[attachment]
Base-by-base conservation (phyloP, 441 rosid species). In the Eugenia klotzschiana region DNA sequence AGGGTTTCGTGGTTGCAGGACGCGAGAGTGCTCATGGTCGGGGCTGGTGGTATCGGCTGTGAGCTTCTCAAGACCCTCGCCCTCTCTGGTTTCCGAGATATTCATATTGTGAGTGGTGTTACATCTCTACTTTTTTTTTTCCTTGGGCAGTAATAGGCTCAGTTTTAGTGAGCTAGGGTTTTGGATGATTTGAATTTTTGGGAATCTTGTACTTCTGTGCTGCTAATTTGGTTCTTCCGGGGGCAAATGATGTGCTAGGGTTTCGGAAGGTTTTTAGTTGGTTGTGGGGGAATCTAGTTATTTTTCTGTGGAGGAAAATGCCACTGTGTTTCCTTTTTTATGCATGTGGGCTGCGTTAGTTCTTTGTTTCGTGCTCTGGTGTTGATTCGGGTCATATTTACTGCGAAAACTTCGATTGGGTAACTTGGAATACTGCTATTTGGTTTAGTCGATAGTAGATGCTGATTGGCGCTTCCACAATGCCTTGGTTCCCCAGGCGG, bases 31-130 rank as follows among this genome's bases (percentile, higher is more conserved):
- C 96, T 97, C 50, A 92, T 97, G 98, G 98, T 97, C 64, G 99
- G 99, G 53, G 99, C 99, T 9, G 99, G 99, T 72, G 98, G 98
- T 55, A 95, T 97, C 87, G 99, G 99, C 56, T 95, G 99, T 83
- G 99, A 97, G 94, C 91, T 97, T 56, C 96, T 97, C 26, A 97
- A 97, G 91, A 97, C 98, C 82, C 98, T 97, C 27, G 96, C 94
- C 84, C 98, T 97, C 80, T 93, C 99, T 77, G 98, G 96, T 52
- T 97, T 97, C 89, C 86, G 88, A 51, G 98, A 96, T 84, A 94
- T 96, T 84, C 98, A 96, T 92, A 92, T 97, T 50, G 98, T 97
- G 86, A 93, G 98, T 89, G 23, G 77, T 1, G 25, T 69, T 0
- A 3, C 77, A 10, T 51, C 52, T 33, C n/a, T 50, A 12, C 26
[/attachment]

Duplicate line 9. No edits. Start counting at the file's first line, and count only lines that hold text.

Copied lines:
- T 96, T 84, C 98, A 96, T 92, A 92, T 97, T 50, G 98, T 97